And elsewhere, local authorities in Poland have applied for a share of the EU’s Just Transition Fund to support the closure of the Belchatow coal plant – described as the most polluting in Europe – between 2030 and 2036.

SB2021 was never intended to be a stage upon which new policies were announced. However, observers have described progress as “pretty slow, if not non-existent”, according to Carbon Brief.

Business action 

The Prince of Wales’s Sustainable Markets Initiative presented Ministers at the G7 with a tool enabling users to compare the investment pipelines for specific green technologies and a set of ‘market signals’ that governments can use to track and encourage private investments in manners compatible with long-term climate and nature targets. They also outlined plans to create ten new ‘transition coalitions’ to assess how investment must be scaled to decarbonise high-carbon sectors.

The Investor Agenda, supported by more than 450 investors who collectively manage around 37% of the global total of assets by value, issued a statement outlining “priority” climate policy actions for nations ahead of COP26. Then, 70 executives, convened by the World Economic Forum’s (WEF) Alliance of CEO Climate Leaders, published a similar open letter.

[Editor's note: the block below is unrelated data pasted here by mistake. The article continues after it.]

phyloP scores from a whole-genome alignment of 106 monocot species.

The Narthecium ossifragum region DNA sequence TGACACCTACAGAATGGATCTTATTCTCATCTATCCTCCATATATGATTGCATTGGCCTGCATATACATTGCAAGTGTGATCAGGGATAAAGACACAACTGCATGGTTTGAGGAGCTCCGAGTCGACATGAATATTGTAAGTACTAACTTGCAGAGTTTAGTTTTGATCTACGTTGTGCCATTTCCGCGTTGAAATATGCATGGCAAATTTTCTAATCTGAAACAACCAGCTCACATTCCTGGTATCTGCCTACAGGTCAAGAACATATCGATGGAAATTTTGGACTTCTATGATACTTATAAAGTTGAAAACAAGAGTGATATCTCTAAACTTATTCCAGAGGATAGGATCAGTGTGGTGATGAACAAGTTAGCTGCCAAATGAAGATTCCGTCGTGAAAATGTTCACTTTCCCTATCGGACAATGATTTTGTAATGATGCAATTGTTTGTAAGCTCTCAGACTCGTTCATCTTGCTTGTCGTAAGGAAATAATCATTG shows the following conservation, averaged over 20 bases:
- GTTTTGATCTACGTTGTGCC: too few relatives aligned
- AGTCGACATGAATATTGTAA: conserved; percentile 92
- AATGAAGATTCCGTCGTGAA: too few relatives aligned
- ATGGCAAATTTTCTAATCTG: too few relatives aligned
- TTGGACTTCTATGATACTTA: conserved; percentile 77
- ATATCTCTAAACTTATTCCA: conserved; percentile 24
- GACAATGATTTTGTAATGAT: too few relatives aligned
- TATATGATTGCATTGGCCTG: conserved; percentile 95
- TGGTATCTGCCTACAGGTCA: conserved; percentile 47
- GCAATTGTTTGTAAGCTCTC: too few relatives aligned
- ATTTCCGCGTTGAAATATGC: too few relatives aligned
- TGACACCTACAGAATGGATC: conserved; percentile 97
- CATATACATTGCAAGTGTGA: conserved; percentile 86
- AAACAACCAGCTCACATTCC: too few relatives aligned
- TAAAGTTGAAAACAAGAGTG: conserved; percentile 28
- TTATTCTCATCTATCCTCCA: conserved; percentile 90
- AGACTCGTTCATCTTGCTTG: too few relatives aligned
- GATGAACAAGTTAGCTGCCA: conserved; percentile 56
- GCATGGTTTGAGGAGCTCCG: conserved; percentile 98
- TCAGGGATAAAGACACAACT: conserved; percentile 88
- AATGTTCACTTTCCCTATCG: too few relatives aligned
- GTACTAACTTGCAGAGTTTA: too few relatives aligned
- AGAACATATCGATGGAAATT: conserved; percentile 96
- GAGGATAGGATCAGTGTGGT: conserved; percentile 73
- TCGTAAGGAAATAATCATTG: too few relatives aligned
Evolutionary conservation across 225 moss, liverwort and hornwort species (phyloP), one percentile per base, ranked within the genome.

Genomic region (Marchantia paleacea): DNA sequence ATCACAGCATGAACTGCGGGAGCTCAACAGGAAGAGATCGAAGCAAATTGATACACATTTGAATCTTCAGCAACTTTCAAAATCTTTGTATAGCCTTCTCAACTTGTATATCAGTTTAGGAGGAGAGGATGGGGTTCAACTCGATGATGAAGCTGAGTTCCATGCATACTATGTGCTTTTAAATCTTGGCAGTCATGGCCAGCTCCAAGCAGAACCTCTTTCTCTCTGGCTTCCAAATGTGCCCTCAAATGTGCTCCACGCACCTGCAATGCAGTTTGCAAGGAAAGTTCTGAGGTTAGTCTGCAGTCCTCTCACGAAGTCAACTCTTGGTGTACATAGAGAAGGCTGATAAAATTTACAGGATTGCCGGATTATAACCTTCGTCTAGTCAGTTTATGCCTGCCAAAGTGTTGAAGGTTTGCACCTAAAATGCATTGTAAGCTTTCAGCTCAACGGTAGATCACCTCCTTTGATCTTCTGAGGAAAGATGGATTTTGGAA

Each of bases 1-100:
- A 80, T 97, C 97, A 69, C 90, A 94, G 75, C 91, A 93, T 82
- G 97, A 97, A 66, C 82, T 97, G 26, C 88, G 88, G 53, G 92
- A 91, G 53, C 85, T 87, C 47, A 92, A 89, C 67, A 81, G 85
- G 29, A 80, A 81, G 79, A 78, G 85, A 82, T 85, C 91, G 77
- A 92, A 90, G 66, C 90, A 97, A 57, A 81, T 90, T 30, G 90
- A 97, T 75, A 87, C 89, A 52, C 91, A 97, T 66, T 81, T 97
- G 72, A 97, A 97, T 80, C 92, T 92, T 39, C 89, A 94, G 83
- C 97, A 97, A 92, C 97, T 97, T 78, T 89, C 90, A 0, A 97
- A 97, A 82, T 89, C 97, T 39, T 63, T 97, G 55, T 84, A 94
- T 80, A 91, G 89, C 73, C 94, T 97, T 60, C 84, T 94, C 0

Major businesses including Salesforce, Amazon, Netflix, Unilever and Microsoft launched the Business Alliance to Scale Climate Solutions (BASCS). With the support of the Environmental Defense Fund, the UN Environment Programme and WWF, BASCS will work to scale nature-based and man-made solutions.

On the horizon

Hot off the heels of London Climate Action Week, the pre-summit for the UN's first Food Systems Summit is taking place in Rome from 26-28 July. 

It is also worth noting how climate adaptation and resilience has been rising up the global agenda. The UK’s CCC recently published its third national climate risk assessment and the headline conclusion is that climate-related risks are increasing in number and magnitude more rapidly than expected, with the UK largely underprepared for even the best-case scenario.

In terms of the logistics of COP26 itself, representatives from the UK Parliament and Scottish Government this week began an inquiry into whether Glasgow is prepared to host the event. 

Words of wisdom 

"Between now and COP26, the world will look for delivery, not promises.” 

- CCC Chair Lord Deben. 

edie staff



Tags

| cop26 | Green Policy | The Paris Agreement | COP26 Action Tracker

Topics

Climate change | Green policy